Generally speaking, influence plays a large part in the path one takes down the proverbial web of open roads. Most of the time it’s subliminal, and on the off-hand chance you recognize it, you gotta use it to your advantage. That’s what Bryce Bidinost did when he found out his father, Ron, was an F-body enthusiast during in his early 20s.
And it should come as no surprise since muscle cars and high school went hand in hand to a kid growing up in the 70s. But to Ron’s father, performance took a back seat to practical transportation at the elder Bidinost’s home. Apparently, Gramps didn’t share the same muscle car fever that ran rampant through Ron’s blood. This all worked out in Bryce’s favor as his pops still had a lingering taste for fast cars and the opportunity to create a wrench-turning bond with his son that never transpired with his own dad.
Not that Ron force-fed his young son the F-body bottle, but breaking out old photos of his ’74 RS and ’86 Z28 certainly instilled a memory that Bryce would later feed off in his late teens.
After short affairs with various breeds of GM cars and trucks throughout his high school years, memories of those classic Camaro photos his dad had showed him a few years earlier became prominent stills in his head that only fueled his desire to become part of the Camaro world. Knowing a first- or second-gen was out of his price range, finding a fourth-gen Camaro would be more fitting to his budget. Hoping to fund an 11-second daily driver, fuel injection was also attractive as horsepower per mile would be a softer hit on his wallet.
Bryce started looking at LT1 power, but found most of the early to mid-’90’s cars on the market were facing upwards of 100k on the odometer. Not easily discouraged, Bryce came upon a 2000 Camaro with less than 50k on the meter and nitrous hidden in back. It was the ultimate ride for the then 18-year old hot rodder. $18,000 later, and a very long conversation with his parents concerning the negatives of street racing (Mom and Dad did most of the talking) netted him a score on the “slightly” modified fourth-gen. Knowing Bryce would continue upgrading the car in the drag race motif, Ron was happy in knowing he’d have the opportunity to help wrench on a car and in turn grow the mechanical family bond.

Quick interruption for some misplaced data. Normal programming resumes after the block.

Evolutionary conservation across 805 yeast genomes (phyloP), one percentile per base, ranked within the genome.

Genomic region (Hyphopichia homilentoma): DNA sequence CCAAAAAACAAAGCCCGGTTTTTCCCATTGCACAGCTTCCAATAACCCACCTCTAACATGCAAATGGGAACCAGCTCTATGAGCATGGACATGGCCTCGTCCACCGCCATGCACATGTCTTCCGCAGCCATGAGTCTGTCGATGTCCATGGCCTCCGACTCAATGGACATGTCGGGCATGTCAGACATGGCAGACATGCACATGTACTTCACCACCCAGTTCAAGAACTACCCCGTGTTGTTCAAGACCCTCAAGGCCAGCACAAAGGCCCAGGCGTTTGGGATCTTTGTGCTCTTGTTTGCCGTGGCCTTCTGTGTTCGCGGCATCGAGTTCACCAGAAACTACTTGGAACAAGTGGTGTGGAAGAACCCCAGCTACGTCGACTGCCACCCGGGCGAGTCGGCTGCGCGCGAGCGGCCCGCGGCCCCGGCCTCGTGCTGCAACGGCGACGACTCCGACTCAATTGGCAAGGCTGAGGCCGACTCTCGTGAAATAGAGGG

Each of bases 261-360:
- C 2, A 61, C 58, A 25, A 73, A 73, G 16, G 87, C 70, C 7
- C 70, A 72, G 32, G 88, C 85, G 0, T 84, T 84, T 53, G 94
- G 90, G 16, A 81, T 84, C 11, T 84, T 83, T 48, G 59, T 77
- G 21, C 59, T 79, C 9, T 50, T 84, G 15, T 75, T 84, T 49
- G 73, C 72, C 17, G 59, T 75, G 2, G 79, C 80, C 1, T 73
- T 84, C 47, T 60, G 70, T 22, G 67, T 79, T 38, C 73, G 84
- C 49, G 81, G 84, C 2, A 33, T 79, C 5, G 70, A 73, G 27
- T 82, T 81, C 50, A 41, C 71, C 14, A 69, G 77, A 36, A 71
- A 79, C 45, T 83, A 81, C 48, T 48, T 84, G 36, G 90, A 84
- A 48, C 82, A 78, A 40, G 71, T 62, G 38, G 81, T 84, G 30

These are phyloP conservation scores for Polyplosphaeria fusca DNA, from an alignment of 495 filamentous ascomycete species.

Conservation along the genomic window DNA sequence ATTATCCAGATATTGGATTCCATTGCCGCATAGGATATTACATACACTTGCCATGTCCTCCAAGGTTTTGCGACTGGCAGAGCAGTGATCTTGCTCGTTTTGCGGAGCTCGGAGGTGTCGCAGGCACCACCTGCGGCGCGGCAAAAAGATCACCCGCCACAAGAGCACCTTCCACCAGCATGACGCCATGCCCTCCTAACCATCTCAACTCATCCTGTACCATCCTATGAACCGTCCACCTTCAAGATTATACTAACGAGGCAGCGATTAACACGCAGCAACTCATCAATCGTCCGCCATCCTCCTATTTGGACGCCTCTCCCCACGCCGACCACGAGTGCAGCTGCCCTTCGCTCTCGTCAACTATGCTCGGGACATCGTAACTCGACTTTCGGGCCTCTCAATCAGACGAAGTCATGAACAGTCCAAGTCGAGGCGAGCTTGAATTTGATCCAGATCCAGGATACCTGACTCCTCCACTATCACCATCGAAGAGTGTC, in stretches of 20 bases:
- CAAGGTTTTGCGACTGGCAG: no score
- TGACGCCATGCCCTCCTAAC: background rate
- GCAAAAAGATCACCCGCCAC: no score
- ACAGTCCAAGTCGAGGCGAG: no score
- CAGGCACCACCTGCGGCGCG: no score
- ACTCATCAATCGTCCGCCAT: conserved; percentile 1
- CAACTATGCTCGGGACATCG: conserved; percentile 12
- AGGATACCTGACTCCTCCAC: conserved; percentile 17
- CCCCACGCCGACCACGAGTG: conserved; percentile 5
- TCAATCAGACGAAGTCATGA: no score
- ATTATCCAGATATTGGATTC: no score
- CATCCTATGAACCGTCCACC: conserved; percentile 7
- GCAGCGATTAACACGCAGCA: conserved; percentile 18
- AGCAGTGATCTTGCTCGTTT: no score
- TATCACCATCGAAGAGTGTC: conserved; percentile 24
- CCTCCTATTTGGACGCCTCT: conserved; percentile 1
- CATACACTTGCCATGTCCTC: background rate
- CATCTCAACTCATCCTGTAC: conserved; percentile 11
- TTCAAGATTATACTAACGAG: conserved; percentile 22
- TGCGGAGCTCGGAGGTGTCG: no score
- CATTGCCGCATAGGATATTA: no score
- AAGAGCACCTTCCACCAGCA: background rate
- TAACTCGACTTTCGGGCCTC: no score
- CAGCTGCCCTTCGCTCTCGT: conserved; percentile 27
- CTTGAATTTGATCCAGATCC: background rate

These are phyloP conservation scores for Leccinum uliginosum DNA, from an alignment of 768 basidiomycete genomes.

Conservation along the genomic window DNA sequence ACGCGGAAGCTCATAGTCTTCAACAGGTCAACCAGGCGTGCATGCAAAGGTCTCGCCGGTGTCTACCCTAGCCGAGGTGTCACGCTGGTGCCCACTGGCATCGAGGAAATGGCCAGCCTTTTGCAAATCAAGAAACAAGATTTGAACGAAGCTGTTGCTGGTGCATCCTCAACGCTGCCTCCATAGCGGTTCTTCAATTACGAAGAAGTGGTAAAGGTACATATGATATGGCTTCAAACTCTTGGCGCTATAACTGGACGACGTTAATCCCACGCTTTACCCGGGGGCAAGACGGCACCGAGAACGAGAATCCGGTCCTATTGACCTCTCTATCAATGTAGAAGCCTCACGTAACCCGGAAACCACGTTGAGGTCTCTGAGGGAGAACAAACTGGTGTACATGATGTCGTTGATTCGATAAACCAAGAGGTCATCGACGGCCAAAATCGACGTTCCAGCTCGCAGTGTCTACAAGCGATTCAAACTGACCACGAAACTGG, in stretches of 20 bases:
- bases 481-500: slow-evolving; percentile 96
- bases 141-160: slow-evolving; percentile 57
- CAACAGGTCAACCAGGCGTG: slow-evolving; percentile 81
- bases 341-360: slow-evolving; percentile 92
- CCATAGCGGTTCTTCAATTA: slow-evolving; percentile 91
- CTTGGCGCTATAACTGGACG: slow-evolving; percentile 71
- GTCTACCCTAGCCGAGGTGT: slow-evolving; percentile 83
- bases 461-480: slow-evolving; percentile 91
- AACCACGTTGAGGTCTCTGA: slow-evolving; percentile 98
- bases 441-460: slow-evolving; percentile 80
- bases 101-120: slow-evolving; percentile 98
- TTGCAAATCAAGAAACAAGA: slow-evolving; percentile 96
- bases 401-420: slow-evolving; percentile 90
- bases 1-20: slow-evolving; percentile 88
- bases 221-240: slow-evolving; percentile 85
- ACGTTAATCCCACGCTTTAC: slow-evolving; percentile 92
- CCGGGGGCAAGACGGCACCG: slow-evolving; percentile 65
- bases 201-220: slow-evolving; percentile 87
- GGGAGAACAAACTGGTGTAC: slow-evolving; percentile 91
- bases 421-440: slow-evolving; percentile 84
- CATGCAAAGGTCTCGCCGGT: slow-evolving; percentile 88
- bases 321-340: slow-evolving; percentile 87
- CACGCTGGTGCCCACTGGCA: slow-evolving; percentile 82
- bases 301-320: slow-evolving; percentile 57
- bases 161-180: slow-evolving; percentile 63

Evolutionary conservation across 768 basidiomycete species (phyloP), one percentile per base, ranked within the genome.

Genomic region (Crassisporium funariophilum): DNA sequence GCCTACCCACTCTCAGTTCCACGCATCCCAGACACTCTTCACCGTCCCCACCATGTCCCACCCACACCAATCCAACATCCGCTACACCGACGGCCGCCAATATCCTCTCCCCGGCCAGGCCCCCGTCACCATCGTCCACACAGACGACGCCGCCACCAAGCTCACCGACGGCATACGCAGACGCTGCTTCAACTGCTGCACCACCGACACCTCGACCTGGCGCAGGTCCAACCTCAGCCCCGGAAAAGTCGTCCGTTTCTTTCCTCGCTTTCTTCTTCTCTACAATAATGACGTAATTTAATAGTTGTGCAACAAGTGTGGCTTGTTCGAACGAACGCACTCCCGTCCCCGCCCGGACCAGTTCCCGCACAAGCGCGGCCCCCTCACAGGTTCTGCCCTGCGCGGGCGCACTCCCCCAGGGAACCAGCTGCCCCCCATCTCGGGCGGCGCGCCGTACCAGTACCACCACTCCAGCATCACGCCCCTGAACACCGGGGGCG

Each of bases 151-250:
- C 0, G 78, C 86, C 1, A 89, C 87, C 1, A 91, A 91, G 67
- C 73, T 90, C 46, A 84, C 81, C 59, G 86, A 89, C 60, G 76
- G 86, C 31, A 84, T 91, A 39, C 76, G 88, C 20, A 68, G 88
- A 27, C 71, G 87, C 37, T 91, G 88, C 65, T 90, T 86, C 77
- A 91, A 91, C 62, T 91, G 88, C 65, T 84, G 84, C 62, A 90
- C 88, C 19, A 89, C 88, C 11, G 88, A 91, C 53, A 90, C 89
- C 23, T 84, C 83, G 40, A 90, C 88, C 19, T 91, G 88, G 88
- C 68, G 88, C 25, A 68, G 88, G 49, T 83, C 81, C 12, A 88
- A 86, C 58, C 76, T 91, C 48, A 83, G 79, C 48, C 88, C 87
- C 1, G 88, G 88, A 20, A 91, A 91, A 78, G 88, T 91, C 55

With the car running well, they were hitting the local ’strip getting it dialed in while having some good father and son drag time. Unfortunately, or fortunately, depending on how you look at it, the two Bidinosts would be spending a lot more time working on the duo’s hot rod than they originally thought. One night at Irwindale Raceway’s 1/8-mile dragstrip, Bryce staged the car as normal, the light went green, and all hell broke loose. At about 60 feet into the run a nitrous backfire turned the modified LS mill into worthless scrap metal. Last we checked, nitrous-induced engine failures aren’t covered under warranty, so the two started from scratch on putting together a new engine, only this time an LS6 block would be the point of origin for the solid powerplant.